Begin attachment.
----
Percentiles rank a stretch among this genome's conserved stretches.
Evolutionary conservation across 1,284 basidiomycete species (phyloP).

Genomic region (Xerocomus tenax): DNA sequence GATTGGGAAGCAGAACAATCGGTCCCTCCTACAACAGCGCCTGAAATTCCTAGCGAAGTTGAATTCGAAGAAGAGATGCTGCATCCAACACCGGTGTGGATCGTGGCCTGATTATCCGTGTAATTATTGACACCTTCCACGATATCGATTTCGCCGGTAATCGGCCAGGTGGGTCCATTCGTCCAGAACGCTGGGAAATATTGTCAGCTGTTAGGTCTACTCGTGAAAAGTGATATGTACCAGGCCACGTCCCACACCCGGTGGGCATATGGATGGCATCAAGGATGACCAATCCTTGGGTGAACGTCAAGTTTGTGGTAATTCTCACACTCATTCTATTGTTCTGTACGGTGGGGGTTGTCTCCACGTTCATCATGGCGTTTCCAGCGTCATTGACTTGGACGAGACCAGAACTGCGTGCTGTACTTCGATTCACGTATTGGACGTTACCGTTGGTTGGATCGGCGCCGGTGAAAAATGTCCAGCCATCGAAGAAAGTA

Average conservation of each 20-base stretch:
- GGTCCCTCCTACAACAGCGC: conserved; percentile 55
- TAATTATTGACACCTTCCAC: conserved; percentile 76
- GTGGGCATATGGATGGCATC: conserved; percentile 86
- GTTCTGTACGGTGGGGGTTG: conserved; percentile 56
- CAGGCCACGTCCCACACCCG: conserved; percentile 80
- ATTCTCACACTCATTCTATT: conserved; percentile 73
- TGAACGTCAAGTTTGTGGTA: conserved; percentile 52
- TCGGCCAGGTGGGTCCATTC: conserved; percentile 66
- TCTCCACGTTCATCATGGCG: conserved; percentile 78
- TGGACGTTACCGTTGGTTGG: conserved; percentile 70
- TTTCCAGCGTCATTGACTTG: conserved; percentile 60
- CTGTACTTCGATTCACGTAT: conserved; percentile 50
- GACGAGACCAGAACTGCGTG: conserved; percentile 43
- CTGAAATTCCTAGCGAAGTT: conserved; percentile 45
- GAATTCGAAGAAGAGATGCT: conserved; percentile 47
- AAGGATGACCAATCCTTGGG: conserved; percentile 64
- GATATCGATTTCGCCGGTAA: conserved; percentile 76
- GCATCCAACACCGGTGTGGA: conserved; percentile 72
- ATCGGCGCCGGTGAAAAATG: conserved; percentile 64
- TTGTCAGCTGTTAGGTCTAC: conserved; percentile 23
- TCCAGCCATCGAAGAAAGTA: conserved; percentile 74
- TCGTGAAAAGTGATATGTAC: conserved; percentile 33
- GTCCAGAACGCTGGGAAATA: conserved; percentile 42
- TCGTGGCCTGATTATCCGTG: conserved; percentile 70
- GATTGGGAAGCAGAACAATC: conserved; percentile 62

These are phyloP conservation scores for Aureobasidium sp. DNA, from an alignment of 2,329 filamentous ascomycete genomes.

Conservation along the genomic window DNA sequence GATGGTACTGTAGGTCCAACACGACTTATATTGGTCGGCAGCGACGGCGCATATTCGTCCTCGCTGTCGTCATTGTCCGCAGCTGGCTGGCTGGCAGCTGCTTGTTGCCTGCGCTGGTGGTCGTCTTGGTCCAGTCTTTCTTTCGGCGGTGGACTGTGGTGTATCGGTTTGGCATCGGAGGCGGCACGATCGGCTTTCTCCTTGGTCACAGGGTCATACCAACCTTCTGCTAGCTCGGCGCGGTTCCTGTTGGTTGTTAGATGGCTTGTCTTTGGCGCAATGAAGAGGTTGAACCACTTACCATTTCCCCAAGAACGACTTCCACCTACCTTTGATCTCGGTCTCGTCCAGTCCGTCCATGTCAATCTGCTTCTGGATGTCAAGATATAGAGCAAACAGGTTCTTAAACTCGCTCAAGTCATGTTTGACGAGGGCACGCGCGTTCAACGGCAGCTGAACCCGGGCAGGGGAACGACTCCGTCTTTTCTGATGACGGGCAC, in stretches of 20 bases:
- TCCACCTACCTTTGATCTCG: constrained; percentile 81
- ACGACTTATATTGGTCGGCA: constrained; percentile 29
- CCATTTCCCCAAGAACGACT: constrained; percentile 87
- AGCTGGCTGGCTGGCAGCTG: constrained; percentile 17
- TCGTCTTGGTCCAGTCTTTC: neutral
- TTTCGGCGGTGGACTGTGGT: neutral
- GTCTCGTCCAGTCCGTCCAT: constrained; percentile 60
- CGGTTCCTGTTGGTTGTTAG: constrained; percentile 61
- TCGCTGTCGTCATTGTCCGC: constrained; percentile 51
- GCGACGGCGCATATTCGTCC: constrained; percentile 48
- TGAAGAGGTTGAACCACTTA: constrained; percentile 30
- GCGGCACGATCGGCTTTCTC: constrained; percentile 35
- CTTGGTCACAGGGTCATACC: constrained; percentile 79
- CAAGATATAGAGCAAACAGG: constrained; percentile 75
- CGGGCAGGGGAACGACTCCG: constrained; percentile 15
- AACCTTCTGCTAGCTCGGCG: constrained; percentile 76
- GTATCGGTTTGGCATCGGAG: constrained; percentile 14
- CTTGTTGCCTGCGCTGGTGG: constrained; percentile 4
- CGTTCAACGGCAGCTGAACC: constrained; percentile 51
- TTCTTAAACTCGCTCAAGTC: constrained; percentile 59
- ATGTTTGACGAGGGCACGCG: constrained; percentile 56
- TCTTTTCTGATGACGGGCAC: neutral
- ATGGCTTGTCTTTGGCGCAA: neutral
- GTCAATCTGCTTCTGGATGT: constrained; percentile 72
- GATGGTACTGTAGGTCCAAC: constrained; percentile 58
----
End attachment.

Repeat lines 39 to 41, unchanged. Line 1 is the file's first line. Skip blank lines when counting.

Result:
- CGGTTCCTGTTGGTTGTTAG: constrained; percentile 61
- TCGCTGTCGTCATTGTCCGC: constrained; percentile 51
- GCGACGGCGCATATTCGTCC: constrained; percentile 48